TOKYO (Reuters) - Former Peruvian President Alberto Fujimori lost his long-distance bid to win a seat in Japan’s parliament, Japanese media said on Monday.
Fujimori, an ethnic Japanese, carried out his campaign for the seat in Japan’s upper house from house arrest in Chile. Peru has been fighting to bring him to trial on charges of human rights abuses and corruption.
The 69-year-old Fujimori, who has dual citizenship in Peru and Japan, was backed by the tiny opposition People’s New Party in his bid, which some Japanese human rights activists condemned as a tactic to avoid trial.
“My main objective at the moment continues to be to prove my innocence in the extradition case in Chile while I await the definitive ruling from the (Chilean) Supreme Court,” Fujimori said in a statement released in Santiago.
“Once the case is over, I hope I can re-engage with my political life and go back to working for the well-being of all Peruvians,” he added.
Media reports said Fujimori’s party, made up mostly of ruling party rebels, had won two seats but he was not elected.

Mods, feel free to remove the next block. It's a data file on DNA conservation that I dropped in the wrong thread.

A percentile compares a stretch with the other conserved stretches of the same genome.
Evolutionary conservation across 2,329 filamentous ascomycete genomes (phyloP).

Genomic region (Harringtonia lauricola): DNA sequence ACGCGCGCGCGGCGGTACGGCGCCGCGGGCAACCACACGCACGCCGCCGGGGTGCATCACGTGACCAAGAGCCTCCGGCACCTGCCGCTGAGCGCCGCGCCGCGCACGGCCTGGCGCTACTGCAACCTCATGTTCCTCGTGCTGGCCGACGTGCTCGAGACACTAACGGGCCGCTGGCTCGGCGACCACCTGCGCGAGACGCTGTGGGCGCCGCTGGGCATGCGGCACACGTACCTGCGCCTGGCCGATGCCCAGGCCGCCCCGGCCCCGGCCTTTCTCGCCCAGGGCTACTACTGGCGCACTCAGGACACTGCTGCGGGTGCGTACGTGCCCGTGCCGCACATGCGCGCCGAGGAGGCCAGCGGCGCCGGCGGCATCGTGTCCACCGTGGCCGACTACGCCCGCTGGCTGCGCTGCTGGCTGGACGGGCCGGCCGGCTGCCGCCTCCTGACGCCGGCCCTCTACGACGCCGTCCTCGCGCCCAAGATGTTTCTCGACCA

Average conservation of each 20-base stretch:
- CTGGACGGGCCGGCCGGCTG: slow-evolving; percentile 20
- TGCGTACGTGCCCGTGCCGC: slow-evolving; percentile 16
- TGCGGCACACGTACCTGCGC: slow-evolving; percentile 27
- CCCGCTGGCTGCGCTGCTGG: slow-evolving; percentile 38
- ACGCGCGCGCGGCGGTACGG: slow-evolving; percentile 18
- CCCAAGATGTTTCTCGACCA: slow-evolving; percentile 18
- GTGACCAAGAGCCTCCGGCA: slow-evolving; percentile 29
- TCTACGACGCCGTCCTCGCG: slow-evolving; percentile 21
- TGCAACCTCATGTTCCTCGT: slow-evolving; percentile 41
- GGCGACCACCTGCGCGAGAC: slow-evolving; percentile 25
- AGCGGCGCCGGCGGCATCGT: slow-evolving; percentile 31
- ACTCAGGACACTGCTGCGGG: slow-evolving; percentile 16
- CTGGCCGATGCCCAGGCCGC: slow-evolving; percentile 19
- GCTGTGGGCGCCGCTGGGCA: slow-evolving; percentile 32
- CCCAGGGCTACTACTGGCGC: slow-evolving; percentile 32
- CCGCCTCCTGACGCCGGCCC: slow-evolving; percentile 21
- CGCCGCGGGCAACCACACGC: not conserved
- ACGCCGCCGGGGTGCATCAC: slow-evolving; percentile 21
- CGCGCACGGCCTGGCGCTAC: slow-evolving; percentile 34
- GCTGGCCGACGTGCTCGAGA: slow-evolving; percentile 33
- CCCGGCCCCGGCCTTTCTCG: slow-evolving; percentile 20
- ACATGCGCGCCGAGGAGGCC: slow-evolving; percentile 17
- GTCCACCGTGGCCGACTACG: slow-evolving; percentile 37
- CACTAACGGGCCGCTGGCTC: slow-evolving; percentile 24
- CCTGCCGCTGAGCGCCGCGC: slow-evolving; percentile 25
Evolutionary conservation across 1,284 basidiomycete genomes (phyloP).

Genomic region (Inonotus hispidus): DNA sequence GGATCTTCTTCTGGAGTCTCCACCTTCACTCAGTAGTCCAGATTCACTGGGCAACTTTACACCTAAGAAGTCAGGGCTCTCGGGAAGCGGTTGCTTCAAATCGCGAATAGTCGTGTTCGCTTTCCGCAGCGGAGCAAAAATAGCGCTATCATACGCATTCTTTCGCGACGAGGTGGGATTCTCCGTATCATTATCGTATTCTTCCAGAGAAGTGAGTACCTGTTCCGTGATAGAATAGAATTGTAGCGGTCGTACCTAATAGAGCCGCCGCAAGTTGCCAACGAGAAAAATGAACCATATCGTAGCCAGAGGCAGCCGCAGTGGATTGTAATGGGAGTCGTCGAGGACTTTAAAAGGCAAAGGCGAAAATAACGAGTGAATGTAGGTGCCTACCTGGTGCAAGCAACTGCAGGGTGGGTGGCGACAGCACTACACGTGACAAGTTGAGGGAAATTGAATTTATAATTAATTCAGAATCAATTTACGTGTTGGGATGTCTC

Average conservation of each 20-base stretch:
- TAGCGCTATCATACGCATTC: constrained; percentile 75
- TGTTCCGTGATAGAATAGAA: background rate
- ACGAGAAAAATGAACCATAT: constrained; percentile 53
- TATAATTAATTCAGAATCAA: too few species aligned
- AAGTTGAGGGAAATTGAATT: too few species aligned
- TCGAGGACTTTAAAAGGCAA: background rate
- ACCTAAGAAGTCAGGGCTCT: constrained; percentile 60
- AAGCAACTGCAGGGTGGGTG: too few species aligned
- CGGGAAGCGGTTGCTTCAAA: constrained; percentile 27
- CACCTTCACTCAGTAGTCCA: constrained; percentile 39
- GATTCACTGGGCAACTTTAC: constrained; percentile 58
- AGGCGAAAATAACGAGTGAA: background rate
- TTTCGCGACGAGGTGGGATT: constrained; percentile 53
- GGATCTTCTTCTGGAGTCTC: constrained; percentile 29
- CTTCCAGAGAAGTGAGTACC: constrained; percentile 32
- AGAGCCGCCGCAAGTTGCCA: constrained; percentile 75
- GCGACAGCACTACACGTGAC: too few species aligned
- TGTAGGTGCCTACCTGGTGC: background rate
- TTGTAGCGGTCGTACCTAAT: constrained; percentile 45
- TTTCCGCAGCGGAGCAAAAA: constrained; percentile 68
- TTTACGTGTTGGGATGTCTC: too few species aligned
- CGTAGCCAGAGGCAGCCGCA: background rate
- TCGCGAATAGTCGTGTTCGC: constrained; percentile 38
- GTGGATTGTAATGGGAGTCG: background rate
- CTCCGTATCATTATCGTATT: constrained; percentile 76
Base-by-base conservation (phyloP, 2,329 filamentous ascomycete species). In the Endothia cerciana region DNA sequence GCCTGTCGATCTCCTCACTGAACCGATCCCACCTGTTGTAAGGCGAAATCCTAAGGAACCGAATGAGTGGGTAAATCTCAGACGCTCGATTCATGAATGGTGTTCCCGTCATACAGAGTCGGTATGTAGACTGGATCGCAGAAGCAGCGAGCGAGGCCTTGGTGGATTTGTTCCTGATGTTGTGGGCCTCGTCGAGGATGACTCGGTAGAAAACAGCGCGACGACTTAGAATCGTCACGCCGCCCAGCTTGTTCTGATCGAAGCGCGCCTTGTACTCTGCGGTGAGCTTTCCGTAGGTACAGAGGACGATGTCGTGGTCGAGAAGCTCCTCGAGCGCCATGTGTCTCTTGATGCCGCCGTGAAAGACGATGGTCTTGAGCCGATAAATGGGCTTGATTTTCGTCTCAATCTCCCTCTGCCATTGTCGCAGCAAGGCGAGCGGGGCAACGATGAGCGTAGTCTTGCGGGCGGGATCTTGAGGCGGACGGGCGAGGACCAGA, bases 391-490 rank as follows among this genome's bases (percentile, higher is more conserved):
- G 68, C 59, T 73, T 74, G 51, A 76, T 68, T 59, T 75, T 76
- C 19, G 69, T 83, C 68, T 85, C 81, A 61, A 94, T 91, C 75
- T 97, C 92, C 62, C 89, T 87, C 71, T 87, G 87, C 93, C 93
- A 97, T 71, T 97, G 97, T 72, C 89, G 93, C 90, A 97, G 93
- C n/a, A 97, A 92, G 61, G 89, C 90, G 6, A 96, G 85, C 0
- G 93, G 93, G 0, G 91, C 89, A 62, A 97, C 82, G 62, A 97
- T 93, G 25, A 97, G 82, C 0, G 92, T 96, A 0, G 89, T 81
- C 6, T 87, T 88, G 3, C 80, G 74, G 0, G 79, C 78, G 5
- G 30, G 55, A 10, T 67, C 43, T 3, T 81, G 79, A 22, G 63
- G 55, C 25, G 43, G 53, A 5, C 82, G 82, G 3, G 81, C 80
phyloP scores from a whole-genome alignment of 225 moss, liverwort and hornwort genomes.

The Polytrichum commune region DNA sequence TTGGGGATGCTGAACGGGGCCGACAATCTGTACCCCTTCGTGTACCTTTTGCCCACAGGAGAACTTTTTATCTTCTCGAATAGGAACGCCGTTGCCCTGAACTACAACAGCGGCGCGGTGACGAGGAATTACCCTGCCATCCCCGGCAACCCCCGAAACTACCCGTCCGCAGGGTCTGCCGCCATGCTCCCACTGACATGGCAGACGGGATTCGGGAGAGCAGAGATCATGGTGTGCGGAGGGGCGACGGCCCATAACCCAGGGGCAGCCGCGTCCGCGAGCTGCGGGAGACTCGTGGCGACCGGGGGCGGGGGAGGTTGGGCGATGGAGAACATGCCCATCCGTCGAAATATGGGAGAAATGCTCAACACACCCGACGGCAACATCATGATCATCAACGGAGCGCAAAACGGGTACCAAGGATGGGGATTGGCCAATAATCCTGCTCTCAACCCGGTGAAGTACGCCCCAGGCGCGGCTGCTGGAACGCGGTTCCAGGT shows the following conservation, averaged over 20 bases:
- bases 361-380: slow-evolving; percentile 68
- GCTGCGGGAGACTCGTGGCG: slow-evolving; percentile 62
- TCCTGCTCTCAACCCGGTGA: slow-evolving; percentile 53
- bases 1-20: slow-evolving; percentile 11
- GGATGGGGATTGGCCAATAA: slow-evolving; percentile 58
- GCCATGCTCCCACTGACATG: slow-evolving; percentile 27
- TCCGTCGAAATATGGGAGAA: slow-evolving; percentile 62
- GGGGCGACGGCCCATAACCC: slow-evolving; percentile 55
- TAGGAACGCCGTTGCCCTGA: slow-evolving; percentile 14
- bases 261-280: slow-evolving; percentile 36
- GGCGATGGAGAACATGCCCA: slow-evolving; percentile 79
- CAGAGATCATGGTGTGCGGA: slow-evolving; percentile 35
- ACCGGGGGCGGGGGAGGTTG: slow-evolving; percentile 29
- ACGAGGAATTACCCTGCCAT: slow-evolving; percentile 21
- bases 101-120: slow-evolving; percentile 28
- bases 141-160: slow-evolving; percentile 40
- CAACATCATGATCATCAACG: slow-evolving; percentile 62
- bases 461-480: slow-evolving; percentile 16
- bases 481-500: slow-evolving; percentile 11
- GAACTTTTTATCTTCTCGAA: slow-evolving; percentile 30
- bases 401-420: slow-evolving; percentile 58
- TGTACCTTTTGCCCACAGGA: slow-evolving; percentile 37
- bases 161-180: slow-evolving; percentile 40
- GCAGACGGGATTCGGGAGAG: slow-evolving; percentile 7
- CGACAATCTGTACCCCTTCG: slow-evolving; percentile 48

Fujimori had offered to use skills gained during 10 years as Peruvian president to help Japan.
On July 11, the day before Fujimori started his campaign, a Chilean judge ruled he should not be extradited to Peru because Peruvian prosecutors had failed to demonstrate that he was involved in human rights abuses, including two massacres during Peru’s battles with Maoists in the 1990s.
Fujimori’s party had urged the Japanese government to intercede with Chile so he could campaign in Japan, but Foreign Minister Taro Aso turned down their request.
Fujimori fled to Japan in 2000 after his government collapsed in a corruption scandal. He stayed for five years but was arrested when he unexpectedly flew to Chile.
Many Japanese admire him for his handling of a four-month siege at the Japanese ambassador’s residence in Lima in 1996-1997. His campaign poster showed him raising his hands in triumph when the siege came to an end.
“I could not campaign and the result was unfortunate,” Kyodo news agency quoted Fujimori as saying in Chile of the election outcome.
“Even though I was not elected, my feelings towards Japan have not changed. It was a good experience.”
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